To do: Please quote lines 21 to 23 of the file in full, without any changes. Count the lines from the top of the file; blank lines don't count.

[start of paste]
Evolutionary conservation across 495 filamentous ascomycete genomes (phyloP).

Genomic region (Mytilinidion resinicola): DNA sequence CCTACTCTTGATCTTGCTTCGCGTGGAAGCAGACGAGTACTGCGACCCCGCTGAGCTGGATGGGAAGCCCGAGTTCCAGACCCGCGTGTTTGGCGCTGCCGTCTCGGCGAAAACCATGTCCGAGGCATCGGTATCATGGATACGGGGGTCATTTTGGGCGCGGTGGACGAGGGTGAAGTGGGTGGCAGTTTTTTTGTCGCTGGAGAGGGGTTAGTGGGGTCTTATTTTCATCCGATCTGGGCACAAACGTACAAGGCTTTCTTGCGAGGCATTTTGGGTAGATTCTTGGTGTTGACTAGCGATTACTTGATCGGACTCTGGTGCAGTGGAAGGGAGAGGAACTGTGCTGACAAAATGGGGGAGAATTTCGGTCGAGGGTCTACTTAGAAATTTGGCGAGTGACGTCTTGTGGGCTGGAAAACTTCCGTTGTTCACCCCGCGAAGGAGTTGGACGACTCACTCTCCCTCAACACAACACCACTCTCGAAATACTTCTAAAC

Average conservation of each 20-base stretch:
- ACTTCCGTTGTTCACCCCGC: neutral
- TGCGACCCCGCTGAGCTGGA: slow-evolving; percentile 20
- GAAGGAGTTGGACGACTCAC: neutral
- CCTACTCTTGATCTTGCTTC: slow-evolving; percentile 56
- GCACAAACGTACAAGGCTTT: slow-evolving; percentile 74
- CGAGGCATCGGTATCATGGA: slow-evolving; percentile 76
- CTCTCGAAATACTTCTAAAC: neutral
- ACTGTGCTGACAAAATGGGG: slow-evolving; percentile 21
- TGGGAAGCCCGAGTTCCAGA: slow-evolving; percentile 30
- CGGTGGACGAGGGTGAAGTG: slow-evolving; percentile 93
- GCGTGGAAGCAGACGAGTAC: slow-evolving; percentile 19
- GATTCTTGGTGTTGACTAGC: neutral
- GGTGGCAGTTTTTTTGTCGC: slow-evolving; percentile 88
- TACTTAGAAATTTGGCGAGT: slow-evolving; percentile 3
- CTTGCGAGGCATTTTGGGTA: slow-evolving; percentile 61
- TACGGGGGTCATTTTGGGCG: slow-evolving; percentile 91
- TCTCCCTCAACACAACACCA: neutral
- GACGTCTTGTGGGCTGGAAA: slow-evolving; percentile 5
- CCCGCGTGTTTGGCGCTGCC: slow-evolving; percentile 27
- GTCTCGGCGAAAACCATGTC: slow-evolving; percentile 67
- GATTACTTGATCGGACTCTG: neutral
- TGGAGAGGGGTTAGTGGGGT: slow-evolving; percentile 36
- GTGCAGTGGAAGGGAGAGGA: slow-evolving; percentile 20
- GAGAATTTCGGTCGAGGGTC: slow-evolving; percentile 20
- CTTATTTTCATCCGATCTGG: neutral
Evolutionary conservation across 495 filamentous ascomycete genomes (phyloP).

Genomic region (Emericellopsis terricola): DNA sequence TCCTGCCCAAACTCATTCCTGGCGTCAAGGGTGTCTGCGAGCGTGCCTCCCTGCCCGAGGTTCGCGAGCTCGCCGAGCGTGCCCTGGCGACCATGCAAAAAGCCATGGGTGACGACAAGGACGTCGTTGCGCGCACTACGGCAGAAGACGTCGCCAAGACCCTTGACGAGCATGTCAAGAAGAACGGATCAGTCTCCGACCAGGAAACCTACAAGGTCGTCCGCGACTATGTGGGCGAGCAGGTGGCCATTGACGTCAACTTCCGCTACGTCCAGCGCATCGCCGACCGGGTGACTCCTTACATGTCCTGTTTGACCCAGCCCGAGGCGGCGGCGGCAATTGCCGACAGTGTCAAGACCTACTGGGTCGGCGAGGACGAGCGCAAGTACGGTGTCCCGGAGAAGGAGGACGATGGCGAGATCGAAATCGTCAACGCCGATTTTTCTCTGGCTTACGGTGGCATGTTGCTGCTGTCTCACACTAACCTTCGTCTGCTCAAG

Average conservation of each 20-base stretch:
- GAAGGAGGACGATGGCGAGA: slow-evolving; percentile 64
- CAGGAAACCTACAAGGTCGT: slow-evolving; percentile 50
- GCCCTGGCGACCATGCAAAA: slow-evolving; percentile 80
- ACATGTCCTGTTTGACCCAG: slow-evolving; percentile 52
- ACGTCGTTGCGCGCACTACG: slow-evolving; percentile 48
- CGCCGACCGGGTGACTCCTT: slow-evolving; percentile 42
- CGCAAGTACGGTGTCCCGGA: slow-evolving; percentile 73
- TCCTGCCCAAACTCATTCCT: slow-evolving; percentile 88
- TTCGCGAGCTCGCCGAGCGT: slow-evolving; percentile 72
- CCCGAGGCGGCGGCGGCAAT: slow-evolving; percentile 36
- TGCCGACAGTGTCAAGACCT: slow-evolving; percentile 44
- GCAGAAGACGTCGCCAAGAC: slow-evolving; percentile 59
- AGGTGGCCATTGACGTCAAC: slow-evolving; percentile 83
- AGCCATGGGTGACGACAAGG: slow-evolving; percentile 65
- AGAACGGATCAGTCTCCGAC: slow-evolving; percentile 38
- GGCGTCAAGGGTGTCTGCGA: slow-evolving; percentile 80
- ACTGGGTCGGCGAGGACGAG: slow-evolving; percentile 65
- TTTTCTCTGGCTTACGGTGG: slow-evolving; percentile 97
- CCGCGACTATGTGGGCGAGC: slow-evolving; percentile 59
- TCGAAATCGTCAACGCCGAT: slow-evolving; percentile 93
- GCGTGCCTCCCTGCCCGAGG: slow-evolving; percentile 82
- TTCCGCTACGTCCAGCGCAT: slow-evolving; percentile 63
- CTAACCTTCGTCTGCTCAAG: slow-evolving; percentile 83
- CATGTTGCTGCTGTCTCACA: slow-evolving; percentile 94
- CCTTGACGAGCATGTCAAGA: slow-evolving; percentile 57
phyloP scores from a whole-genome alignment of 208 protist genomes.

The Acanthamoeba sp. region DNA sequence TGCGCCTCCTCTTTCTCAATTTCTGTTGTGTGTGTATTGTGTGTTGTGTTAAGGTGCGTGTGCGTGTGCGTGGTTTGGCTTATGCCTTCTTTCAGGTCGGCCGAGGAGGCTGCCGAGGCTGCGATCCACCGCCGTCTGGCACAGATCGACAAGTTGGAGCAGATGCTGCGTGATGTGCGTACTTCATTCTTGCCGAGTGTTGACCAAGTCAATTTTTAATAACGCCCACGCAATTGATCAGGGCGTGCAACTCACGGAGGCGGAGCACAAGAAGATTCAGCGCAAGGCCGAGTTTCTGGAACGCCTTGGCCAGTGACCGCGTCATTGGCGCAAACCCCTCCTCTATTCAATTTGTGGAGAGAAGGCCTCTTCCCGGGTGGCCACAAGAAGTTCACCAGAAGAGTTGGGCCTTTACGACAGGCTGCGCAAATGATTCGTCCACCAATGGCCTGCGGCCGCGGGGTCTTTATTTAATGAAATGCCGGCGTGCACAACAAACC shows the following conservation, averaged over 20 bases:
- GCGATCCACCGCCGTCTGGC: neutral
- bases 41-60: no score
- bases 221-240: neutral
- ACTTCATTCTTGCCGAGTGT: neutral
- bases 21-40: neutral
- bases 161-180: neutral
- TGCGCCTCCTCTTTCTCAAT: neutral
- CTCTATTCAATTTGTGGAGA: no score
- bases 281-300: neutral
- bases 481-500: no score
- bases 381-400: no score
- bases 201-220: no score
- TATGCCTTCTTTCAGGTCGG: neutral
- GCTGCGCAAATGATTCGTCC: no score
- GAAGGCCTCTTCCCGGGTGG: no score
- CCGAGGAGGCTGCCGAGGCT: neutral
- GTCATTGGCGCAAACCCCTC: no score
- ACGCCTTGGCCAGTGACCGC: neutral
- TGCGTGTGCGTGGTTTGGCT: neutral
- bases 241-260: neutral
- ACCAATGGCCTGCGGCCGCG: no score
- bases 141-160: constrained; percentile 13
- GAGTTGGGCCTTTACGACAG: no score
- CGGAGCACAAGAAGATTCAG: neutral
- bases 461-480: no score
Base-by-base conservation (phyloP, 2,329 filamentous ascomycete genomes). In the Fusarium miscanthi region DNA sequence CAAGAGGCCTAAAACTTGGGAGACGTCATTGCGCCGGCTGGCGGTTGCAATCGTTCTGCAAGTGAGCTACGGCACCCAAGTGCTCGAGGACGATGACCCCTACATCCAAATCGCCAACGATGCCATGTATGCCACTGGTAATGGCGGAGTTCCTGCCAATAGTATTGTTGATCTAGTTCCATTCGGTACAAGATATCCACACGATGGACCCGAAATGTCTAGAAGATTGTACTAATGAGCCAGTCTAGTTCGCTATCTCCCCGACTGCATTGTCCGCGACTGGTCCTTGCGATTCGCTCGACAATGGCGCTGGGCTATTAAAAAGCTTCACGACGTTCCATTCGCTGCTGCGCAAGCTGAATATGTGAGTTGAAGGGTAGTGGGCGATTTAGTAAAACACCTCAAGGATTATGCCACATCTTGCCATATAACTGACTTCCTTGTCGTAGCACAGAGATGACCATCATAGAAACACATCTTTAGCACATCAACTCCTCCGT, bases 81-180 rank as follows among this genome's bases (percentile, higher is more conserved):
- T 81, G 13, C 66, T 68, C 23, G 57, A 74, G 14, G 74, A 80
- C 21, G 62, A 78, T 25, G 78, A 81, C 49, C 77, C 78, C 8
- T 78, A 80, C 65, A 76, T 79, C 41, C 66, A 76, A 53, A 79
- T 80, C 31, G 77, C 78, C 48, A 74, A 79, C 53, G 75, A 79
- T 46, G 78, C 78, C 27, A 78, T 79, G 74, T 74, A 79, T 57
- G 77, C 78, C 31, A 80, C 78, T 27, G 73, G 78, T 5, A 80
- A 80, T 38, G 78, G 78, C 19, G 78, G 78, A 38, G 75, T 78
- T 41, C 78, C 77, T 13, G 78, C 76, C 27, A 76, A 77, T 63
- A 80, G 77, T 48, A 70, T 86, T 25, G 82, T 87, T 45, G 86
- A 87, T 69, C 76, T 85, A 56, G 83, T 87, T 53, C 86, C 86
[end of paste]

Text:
- GACGTCTTGTGGGCTGGAAA: slow-evolving; percentile 5
- CCCGCGTGTTTGGCGCTGCC: slow-evolving; percentile 27
- GTCTCGGCGAAAACCATGTC: slow-evolving; percentile 67